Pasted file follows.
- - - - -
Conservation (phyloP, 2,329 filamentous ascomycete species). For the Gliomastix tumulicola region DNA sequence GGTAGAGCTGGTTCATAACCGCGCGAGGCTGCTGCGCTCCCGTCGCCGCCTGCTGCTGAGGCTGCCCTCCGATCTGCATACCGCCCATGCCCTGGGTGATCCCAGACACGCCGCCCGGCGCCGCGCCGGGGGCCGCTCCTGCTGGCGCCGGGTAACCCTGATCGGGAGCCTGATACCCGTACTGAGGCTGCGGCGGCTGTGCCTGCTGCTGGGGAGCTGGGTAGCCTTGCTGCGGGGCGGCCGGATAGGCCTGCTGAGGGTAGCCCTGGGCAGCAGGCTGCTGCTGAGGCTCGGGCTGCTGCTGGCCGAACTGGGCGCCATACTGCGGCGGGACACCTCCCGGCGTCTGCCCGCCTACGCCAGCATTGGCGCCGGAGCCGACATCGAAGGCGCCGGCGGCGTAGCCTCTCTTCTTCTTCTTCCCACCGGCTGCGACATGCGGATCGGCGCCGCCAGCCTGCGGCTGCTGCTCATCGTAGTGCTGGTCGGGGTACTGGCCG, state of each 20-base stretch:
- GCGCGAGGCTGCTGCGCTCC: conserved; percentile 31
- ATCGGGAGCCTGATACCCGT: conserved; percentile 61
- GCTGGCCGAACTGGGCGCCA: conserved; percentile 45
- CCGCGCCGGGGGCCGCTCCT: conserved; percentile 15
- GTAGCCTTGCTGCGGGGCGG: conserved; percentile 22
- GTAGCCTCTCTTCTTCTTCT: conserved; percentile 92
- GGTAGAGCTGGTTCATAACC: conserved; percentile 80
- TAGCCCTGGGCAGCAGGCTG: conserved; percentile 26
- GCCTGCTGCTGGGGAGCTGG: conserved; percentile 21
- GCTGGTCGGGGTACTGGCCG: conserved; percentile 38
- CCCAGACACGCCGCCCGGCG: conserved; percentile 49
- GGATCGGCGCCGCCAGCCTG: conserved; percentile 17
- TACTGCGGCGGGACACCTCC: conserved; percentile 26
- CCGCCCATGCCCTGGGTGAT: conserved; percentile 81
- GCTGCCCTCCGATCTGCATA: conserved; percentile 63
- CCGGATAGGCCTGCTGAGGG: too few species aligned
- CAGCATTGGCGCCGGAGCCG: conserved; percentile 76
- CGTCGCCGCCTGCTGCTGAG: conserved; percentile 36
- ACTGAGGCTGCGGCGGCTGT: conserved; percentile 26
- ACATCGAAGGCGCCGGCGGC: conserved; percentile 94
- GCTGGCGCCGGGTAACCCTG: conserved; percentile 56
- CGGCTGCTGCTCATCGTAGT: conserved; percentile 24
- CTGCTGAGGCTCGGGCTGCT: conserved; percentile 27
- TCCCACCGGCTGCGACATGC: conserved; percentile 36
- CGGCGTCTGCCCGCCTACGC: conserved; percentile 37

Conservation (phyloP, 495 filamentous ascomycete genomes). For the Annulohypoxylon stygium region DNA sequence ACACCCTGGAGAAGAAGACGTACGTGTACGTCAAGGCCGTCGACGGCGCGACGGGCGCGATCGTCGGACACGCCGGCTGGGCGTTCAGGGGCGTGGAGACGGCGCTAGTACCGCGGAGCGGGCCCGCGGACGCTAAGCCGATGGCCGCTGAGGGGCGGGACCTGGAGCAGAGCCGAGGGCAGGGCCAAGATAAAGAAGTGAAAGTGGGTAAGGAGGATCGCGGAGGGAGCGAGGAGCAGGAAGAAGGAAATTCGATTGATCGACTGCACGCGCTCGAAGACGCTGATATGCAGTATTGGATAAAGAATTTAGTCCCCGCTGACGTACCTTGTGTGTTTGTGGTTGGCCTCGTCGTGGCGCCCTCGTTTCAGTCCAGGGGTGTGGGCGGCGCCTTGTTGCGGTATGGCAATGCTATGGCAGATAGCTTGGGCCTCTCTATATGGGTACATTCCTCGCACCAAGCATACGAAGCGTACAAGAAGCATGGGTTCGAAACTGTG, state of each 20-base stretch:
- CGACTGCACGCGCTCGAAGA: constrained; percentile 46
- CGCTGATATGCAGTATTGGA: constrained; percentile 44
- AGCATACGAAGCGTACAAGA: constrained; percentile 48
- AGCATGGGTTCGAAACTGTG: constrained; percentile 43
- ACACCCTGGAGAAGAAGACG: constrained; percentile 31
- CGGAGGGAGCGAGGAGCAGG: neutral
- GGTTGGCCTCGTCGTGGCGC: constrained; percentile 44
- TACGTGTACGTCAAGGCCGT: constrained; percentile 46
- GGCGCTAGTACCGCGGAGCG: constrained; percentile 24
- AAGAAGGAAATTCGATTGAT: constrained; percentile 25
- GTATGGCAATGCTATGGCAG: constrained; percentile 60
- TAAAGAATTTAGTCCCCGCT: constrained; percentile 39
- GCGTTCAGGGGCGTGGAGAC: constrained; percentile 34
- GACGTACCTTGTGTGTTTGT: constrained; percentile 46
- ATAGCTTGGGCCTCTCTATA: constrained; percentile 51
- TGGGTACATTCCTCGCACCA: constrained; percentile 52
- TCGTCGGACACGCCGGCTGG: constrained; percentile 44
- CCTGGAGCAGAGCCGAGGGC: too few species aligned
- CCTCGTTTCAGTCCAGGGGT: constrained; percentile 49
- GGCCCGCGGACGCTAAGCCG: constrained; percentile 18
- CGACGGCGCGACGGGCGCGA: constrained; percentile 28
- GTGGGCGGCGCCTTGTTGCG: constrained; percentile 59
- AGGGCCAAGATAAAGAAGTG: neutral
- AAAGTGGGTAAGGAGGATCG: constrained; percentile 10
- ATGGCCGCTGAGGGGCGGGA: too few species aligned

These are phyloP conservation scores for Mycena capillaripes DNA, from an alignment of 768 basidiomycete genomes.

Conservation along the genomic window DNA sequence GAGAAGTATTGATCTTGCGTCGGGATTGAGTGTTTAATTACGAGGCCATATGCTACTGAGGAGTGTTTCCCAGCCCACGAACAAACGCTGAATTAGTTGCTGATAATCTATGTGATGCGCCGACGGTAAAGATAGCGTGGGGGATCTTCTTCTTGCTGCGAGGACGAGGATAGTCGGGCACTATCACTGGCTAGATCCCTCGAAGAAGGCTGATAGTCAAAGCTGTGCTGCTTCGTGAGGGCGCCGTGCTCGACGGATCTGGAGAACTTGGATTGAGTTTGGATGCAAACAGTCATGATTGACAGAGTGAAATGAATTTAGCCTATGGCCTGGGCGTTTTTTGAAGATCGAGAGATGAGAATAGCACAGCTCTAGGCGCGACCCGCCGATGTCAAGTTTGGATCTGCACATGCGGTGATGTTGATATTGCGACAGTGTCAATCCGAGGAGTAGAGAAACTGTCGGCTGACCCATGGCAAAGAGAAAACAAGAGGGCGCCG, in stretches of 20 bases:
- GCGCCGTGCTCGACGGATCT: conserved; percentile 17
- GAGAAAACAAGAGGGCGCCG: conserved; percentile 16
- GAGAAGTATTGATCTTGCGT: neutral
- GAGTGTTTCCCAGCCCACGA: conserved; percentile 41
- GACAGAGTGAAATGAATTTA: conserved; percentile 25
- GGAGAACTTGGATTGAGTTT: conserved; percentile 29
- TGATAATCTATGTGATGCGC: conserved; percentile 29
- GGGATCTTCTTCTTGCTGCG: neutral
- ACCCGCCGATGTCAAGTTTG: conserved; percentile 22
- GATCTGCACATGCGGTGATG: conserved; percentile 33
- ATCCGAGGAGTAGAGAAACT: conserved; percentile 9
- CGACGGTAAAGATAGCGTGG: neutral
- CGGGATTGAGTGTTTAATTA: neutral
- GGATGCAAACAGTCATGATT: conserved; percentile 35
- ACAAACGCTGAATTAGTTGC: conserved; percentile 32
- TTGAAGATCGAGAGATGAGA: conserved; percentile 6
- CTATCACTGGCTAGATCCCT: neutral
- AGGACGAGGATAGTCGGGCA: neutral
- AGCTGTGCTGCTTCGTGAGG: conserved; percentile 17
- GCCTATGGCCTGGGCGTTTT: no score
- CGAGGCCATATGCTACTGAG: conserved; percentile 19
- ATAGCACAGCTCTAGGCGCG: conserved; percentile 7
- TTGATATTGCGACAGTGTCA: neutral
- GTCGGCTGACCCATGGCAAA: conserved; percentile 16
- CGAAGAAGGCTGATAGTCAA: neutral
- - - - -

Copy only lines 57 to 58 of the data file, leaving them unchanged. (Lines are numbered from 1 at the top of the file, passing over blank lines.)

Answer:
- GAGAAGTATTGATCTTGCGT: neutral
- GAGTGTTTCCCAGCCCACGA: conserved; percentile 41